The politics of inequality: Why are governance systems not more responsive to the unequal distribution of income and wealth?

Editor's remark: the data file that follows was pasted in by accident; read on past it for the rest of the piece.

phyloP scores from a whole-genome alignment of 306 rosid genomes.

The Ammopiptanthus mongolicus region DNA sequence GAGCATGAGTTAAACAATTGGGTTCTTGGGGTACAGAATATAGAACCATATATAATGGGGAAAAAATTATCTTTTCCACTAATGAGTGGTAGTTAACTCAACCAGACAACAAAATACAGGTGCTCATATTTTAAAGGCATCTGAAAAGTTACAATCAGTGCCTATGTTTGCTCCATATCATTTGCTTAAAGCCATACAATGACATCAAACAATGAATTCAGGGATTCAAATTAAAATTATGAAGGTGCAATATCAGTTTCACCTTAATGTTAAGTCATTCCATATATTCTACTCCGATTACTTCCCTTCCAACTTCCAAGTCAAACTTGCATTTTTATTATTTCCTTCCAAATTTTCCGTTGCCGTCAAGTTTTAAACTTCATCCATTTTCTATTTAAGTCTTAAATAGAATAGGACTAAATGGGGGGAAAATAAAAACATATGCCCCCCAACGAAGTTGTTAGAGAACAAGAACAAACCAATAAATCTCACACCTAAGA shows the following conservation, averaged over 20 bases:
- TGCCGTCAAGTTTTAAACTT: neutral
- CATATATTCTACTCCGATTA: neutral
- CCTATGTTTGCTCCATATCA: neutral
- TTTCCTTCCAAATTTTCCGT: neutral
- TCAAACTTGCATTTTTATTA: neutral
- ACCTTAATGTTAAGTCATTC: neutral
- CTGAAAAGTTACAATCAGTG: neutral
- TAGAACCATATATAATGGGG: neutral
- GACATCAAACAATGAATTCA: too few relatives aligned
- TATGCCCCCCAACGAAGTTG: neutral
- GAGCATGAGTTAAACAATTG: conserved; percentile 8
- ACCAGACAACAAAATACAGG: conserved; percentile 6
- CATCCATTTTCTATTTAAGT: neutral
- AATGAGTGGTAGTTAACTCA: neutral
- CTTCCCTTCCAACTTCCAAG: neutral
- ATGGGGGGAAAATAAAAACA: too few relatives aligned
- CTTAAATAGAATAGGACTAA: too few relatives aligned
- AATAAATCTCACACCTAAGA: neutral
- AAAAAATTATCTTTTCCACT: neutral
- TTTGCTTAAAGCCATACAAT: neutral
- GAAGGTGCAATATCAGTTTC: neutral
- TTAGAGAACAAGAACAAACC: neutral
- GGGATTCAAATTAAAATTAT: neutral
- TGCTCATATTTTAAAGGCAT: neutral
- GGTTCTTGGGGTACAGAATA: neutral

Starting from a theoretical framework that conceptualizes policy outcomes as the result of complex interactions between actors, institutions and discourses, the paper synthesizes global research on the politics of (re)distribution within democratic governance systems. Four questions are used to structure the surveyed material:  What factors shape preference formation with respect to distribution across different actors? What factors enable or constrain collective action aimed at generating demand for inequality reduction? How do actors with an interest in preserving inequality leverage influence differentials to capture the policy process?  How do institutions and discourses constrain the policy arena to limit the range of possible policy outcomes? As a synthesis of global research of politics of distribution, the paper is expected to serve as a conceptual springboard for context-specific analysis aimed at generating relevant governance reform agendas. In addition, the paper could be used in a more prospective way in the context of political transitions. It could, for instance, be used as the starting point of risk informed analysis aimed at identifying factors that may prevent democratic openings from delivering hoped-for social and economic justice results.